Reaching out to the opposition will be another significant challenge for this parliament. Despite introducing 93 new faces, the elections left two important groups completely unrepresented. The first is al-Hirak, the Jordanian reform movement. Most of the movement’s members boycotted the elections, although some ran unsuccessfully as a national list. While the regime has made attempts to sit down with representatives of al-Hirak, members of this grass-root movement remain very unsatisfied with the pace of reform. The second group is the Muslim Brotherhood. The MB boycotted the elections, but is still committed to top-down reform. The regime appears to have reached an impasse with the Brotherhood, but the country would fair much better if dialogue is re-established. Potentially, certain MPs could use their networks to revive dialogue, such as those with an Islamic orientation and close ties with the Brotherhood. Dialogue will be especially important when it is time to discuss pivotal issues, such as the next election law. This being said, the fierce competition the Brotherhood could bring to future elections may discourage MPs from playing such roles.
A major reason for disagreement with the opposition is the electoral law. The law remains one of the most polarizing issues, and a significant upcoming challenge. On the district level, the single non-transferable vote system (SNTV) is still in place. This controversial law gives greater leverage to independent candidates, and stands in the way of functioning party politics in the kingdom. Many Jordanians are skeptical of this parliament’s willingness/ability to seriously change the law. The law, after all, was their pathway to the parliament.
Taking on corruption
Jordanians have not yet forgiven the previous parliament for acquitting ministers connected with the “Phosphate Case” and the “Casino deal.” Even before this parliament convenes, Jordanians have reasons to doubt the parliament’s ability to fight corruption. The parliament includes individuals who are accused of serious corruption cases – some are even related to elections. Nevertheless, anti-corruption promises dominated candidates’ campaigns in the election. The hope is that some of the elected MPs would, in fact, push for the re-opening of the corruption cases. If serious steps are taken, the parliament will automatically gain some (much-needed) popularity.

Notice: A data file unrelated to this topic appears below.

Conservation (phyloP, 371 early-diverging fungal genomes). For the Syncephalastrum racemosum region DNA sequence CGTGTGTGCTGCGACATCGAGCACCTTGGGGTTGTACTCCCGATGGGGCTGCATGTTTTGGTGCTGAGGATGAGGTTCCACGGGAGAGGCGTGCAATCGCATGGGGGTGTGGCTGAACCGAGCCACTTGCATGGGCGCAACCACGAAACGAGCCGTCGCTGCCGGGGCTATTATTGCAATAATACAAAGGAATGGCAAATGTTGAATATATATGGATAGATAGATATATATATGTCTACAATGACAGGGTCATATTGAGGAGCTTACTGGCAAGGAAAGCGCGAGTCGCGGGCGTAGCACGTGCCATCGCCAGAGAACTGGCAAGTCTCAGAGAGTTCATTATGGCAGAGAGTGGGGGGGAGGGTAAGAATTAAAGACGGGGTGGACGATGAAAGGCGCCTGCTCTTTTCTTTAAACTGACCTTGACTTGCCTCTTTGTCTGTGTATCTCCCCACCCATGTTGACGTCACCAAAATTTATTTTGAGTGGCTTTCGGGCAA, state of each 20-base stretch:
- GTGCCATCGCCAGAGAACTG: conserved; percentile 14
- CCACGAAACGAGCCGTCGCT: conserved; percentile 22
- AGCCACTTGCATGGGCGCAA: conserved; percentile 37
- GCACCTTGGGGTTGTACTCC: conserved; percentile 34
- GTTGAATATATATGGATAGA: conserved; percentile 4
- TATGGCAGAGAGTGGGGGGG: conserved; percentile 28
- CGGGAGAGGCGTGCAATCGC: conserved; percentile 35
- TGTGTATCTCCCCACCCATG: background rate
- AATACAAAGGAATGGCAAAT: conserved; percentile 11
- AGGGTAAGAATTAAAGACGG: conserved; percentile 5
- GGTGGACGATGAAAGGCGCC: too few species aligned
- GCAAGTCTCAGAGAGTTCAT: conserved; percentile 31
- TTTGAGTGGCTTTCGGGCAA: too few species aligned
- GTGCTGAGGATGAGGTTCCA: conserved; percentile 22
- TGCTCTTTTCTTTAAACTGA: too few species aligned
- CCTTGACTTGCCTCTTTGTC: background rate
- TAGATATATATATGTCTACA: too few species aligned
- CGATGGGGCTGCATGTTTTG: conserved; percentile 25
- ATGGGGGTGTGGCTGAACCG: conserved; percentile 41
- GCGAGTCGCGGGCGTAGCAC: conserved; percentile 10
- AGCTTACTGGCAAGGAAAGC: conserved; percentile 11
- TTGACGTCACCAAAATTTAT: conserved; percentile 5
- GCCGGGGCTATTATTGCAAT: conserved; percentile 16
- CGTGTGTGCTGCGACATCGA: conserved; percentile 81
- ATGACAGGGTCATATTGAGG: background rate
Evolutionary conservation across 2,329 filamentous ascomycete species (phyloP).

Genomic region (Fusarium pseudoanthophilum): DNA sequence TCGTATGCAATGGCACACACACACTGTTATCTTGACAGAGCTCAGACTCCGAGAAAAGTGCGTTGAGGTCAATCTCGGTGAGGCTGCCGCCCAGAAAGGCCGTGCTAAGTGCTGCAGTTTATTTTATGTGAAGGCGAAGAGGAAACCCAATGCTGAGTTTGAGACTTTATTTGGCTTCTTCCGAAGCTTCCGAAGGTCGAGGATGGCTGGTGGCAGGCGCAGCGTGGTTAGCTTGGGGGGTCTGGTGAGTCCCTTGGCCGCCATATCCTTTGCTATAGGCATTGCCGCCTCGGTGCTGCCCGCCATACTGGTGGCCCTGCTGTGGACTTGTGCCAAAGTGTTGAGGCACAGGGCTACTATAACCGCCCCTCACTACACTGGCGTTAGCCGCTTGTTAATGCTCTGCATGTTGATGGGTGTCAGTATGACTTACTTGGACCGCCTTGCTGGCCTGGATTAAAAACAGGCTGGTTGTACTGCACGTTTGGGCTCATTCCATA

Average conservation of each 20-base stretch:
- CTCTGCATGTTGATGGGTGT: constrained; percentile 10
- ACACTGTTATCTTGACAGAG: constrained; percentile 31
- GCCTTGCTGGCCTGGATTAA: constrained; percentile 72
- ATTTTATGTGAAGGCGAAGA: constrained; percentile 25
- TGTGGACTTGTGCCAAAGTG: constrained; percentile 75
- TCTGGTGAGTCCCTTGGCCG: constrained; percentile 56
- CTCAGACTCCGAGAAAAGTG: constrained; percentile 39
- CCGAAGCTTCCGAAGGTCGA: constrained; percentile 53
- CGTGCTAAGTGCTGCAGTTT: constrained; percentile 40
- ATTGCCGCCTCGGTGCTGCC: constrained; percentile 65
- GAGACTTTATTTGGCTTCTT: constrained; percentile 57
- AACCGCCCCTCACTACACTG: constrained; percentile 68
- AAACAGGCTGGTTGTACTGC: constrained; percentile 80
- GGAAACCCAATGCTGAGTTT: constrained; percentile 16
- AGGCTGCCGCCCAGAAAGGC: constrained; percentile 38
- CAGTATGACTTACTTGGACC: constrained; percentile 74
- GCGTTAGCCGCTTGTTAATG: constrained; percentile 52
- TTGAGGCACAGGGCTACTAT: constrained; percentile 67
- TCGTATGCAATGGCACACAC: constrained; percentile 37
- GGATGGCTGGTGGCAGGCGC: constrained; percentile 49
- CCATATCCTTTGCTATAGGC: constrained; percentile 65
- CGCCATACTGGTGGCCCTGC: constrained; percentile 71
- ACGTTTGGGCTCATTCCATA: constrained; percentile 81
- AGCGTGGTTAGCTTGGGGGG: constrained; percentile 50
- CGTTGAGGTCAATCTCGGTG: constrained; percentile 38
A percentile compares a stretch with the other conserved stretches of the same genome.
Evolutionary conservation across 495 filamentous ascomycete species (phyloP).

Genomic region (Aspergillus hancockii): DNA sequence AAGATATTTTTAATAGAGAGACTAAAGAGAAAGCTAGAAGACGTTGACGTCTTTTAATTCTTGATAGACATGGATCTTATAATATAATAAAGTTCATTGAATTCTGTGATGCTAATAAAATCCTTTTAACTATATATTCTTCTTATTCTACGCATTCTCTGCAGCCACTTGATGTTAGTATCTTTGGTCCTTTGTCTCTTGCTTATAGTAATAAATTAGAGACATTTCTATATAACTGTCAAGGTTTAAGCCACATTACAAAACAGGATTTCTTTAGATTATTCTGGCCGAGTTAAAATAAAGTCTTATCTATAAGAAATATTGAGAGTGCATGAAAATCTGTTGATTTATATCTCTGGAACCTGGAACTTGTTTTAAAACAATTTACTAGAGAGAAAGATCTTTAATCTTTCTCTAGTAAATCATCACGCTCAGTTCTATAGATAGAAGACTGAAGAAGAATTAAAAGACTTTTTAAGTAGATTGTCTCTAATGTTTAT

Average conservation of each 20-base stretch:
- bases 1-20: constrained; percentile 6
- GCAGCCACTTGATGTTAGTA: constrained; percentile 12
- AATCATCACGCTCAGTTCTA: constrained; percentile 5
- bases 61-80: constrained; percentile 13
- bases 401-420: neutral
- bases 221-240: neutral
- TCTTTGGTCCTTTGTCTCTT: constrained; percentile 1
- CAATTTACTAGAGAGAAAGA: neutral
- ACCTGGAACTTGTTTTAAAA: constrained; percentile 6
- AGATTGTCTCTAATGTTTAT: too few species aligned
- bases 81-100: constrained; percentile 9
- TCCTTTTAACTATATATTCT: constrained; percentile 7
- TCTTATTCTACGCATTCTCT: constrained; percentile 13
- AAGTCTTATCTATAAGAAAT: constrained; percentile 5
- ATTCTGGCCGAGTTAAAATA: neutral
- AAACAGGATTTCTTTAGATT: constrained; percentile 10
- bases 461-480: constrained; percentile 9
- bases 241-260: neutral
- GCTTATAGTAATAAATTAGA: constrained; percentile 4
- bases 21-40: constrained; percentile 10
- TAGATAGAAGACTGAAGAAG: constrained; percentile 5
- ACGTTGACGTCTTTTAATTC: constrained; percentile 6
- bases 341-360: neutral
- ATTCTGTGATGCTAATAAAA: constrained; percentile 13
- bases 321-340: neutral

One step forward, and two steps back?
Jordan’s latest experience with parliaments has not been positive. In the midst of the regional uprisings, Jordan’s 16th parliament passed a bill to provide members with diplomatic passports, and another awarding itself lifetime pensions. The parliament became associated with apathy and its dismissal became a popular demand. In essence, the last parliament provided a textbook example of what not to do. On paper, this parliament looks slightly better than its predecessor – the electoral process was largely clean, almost one fifth of the MPs won without the controversial SNTV law, and, for the first time in years, the parliament could have a say in what the next government will look like. Still, a closer look demonstrates that the parliament is not fully equipped to overcome important challenges, such as changing the electoral law, or fighting corruption. This may prove to be problematic, because, as King Abdullah said, “The next four years is actually the hard work.”